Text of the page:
Northwest soccer concludes home games for season

Marc Gordon signed eight players to Northwest soccer's 2018-19 recruiting class, his first as coach of the program. 

Northwest soccer suffered another setback over the weekend, taking a pair of hard-fought losses.

The Bearcats dropped two home matches, one to Central Oklahoma 3-0 Oct. 19, and the other by a score of 2-1 to Northeastern State Oct. 21. The setback was the latest in a series of mostly disappointing outings for the Bearcats.

On the heels of its second win of the season, coming over Southwest Baptist Oct. 14, Northwest (2-13, 1-8 MIAA) was forced to face off against Central Oklahoma (16-0, 9-0 MIAA), the No. 1 team in the MIAA. Despite a strong effort in the game from the Bearcats, they eventually did what every team has done when playing UCO this season; they fell to the Bronchos.

“I know the result on Friday showed a 3-0 loss, but the game was not that,” coach Marc Gordon said. “I’m not displeased with our play. I thought we did well to manage what they had. All in all, the way we played was good for where we’re at in the season, just not able to get the result.”

The results and statistics did not tell the whole story in the matchup. For Northwest, this has developed into a common theme. Week after week, the Bearcats seem to inch toward a breakthrough, only to fall short as the final buzzer sounds on each game.

“When we played UCO, a lot of the people I went to school with talked about how we were going to get beat 9-0, and no one on the team really thought that,” freshman defender Tanith Beal said. “We never gave up.”

Beal, a native of Shawnee, Kansas, did not follow a traditional path to suiting up for Northwest. She graduated from De Soto High School in 2017, attending Kansas State University for a year while participating in club soccer.

“I went to a smaller high school, so I knew everyone and everyone knew me,” Beal said. “On the soccer team, it was just a big family. I thought I wanted to go to a place with more people; a bigger atmosphere.”

Beal’s presence on the team is an early and glaring example of the positive effects brought by Gordon. The freshman sought more competitiveness and a new environment after her year at Kansas State, and Gordon’s arrival at Northwest, along with family ties to the school, helped draw her to the program.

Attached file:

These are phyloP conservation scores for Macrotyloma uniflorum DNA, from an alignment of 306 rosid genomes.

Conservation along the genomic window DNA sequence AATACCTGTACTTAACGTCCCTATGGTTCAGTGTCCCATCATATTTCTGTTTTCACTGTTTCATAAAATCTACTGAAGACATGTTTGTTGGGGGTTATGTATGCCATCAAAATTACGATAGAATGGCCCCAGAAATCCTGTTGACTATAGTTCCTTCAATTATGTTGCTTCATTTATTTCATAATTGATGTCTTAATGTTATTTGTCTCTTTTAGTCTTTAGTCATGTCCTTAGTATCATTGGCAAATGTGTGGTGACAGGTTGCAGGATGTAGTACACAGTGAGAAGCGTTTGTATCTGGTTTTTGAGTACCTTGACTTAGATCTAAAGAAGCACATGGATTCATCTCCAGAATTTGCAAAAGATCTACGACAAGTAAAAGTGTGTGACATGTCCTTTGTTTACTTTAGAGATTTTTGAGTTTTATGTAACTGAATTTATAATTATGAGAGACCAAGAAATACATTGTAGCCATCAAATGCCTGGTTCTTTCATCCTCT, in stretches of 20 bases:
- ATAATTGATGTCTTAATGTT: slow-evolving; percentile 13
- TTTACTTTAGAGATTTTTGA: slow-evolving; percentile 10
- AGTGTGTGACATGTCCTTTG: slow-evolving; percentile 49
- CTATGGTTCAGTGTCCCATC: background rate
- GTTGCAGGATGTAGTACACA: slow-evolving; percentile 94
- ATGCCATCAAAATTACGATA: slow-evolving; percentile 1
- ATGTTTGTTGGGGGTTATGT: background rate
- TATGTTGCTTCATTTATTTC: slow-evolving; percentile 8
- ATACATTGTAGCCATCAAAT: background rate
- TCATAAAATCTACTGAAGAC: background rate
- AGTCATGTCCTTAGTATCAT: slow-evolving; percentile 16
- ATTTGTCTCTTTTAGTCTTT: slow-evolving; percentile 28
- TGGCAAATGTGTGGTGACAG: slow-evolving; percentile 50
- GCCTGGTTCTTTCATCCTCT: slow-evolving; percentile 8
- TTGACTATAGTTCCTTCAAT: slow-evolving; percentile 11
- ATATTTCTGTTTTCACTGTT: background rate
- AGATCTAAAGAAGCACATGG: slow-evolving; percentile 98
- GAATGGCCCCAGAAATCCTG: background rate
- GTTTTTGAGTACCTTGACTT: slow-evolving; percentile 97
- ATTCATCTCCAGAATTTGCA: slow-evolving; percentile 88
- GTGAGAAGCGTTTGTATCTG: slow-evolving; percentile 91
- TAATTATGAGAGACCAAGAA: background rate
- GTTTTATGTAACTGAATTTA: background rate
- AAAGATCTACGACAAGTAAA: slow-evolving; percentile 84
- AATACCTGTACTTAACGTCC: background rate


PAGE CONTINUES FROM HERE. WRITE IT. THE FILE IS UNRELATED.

“Once I went to K-State, I realized I really missed that family aspect,” Beal said. “The club soccer was fun but it wasn’t up to the competitive level I needed. Coach Gordon contacted me for his previous school (Ottawa University), and I noticed he was coming here, so I came and visited.”

In all, Northwest’s season has not gone according to plan. At the onset of the season, Gordon said he was hoping to win 10 games. With just two more games on the schedule, the Bearcats will fail to reach half of that.

After starting the season with a undaunted 2-1 victory over William Jewell, Northwest slumped to the tune of an 11-game losing streak. This is the nature of a rebuild, one that has at times left Gordon disappointed and perplexed, but has ultimately left him hopeful.

“After (William Jewell), if you would have said we would only win one more game up to this point...I wouldn’t believe it,” Gordon said. “We set some high expectations, I think attainable, but some high expectations.”

On the surface, the piling losses could be viewed as a restriction of growth for a young Northwest team. In reality, the opposite is true. In what has been a rebuilding season, the Bearcats’ development reaches far beyond the record book or win column, and can only truly be measured in the coming years.

The changing of a culture cannot take place overnight, or over the course of just one season. The Bearcats are building for a better tomorrow, although hope for today isn’t lost.

“It would be very easy for a group to check out with the challenges we’ve had this season, but they have not,” Gordon said of his players. “They continue to push each other. I know that they feel that they’re better than their record shows, but it is what it is. In all my years of coaching and as a player, I’ve had some bad seasons, but there are some things that have happened to us this year that have never happened (to me).”

As the sun sets on the season for Northwest, the attention will turn to the future. There will be no postseason for the team: an offseason full of training and recruiting will follow its season finale Oct. 28 versus Lindenwood.

After next week for the Bearcats, there is no next week, only next season and beyond.

“It’s been a long time since I haven't been busy in November with a team,” Gordon said. “It’s going to really help me reflect on the things that we need to start preparing for in the winter. In order for us to achieve what I believe can be done here, we have to train. I believe it’s going to get harder. It gets harder now for everybody that’s going to be involved in the program.”

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